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Joint inversion of tectonic stress and magma pressures using dyke trajectories

Published online by Cambridge University Press:  23 August 2022

F. Maerten*
Affiliation:
YouWol, Le Lancaster, 455 rue Alfred Sauvy, Pérols 34470, France
L. Maerten
Affiliation:
YouWol, Le Lancaster, 455 rue Alfred Sauvy, Pérols 34470, France
R. Plateaux
Affiliation:
Open Plateau Ltd, F14-3, N57, Fuxing North Road, Songshan District Taipei City 105, Taipei, Taiwan
P. H. Cornard
Affiliation:
Department of Geology, University of Innsbruck, Innrain 52, Innsbruck, Austria
*
Author for correspondence: Frantz Maerten, Email: fmaerten@gmail.com

Abstract

In volcano-tectonic regions, dyke propagation from shallow magmatic chambers is often controlled by the interaction of the local and regional stress fields. The variations of the stress fields result from a combination of factors including the regional tectonic stress, the geometry of pressurized magma chambers, the layering and the pre-existing discontinuities (e.g. fractures). In this contribution, we describe and apply a new multiparametric inversion technique based on geomechanics that can invert for both the far field stress attributes and the internal pressure of magma chambers or stocks, constrained by observed dyke or eruptive fissure orientations. This technique is based on the superposition principle and uses linear elastic models that can be solved using many types of numerical methods. For practical reasons, we chose a 3D boundary element method (BEM) for a heterogeneous elastic half-space, where magma chambers are modelled as pressurized cavities. To verify this approach, the BEM solution has been validated against the known 3D analytical solution of a pressurized cylindrical cavity. Then the effectiveness of this technique and its practical use is demonstrated through application to natural examples of dyke network development around two different volcanic systems, the Spanish Peaks (USA) and the Galapagos Islands (Ecuador). Results demonstrate that regional stress characteristics as well as the internal pressure of magma chambers can be estimated from observed radial and circumferential dyke patterns and some knowledge of magma chamber geometry.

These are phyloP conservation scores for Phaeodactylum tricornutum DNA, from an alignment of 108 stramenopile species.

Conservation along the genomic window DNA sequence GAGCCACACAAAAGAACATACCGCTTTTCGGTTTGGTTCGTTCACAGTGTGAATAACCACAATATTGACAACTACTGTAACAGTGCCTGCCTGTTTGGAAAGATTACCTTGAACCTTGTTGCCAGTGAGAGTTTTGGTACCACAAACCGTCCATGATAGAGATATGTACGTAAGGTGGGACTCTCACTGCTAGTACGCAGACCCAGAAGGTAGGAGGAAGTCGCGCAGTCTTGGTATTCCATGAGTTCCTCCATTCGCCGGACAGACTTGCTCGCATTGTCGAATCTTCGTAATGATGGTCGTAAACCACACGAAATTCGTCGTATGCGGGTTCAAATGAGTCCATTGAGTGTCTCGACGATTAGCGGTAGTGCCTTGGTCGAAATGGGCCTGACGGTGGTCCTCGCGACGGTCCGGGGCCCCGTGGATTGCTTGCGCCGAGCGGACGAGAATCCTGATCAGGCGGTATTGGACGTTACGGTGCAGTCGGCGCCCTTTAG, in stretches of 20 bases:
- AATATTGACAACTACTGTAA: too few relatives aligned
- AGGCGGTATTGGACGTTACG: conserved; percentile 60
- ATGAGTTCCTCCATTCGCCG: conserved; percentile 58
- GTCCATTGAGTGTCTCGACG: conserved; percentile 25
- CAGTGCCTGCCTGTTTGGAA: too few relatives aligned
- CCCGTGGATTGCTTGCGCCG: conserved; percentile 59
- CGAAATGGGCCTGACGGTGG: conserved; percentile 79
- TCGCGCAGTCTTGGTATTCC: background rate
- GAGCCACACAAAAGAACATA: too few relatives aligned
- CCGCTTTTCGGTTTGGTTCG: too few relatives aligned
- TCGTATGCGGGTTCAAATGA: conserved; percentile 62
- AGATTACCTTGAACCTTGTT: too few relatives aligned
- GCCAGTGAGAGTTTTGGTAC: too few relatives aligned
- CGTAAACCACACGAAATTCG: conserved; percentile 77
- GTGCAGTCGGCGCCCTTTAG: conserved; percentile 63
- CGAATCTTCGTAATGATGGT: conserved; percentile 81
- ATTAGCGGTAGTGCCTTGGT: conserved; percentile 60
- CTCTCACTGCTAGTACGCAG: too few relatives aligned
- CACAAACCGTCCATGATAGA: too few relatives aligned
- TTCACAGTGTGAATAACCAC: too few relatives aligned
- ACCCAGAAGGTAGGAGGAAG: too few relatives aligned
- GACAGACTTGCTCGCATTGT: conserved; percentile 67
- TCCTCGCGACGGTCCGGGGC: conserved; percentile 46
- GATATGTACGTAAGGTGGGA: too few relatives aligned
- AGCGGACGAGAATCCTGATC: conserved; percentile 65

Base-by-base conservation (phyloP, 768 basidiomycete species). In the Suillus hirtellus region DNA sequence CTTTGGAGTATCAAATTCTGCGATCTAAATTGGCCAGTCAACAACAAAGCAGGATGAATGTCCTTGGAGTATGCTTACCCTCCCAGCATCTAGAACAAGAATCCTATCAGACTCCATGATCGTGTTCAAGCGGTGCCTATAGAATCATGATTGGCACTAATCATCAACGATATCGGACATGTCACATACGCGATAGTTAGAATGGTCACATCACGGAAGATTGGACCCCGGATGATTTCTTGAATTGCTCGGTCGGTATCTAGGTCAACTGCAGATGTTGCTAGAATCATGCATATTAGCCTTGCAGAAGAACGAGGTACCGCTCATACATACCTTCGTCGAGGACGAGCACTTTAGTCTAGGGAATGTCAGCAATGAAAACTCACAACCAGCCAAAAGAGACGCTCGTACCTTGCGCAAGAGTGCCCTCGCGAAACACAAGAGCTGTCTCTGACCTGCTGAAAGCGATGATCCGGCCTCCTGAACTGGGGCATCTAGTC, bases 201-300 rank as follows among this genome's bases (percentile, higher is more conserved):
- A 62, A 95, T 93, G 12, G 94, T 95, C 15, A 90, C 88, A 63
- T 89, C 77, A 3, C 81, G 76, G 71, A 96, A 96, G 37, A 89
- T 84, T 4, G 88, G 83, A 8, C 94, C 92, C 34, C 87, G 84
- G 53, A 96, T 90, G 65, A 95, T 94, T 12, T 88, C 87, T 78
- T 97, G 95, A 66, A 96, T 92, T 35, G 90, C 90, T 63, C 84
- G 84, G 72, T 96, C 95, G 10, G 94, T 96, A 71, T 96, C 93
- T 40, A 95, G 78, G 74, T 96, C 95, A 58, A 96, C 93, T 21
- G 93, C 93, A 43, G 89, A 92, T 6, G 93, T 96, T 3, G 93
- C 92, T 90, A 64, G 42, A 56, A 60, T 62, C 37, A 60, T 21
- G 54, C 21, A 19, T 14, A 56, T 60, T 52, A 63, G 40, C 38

Type
FAULTS, FRACTURES AND STRESS
Copyright
© The Author(s), 2022. Published by Cambridge University Press

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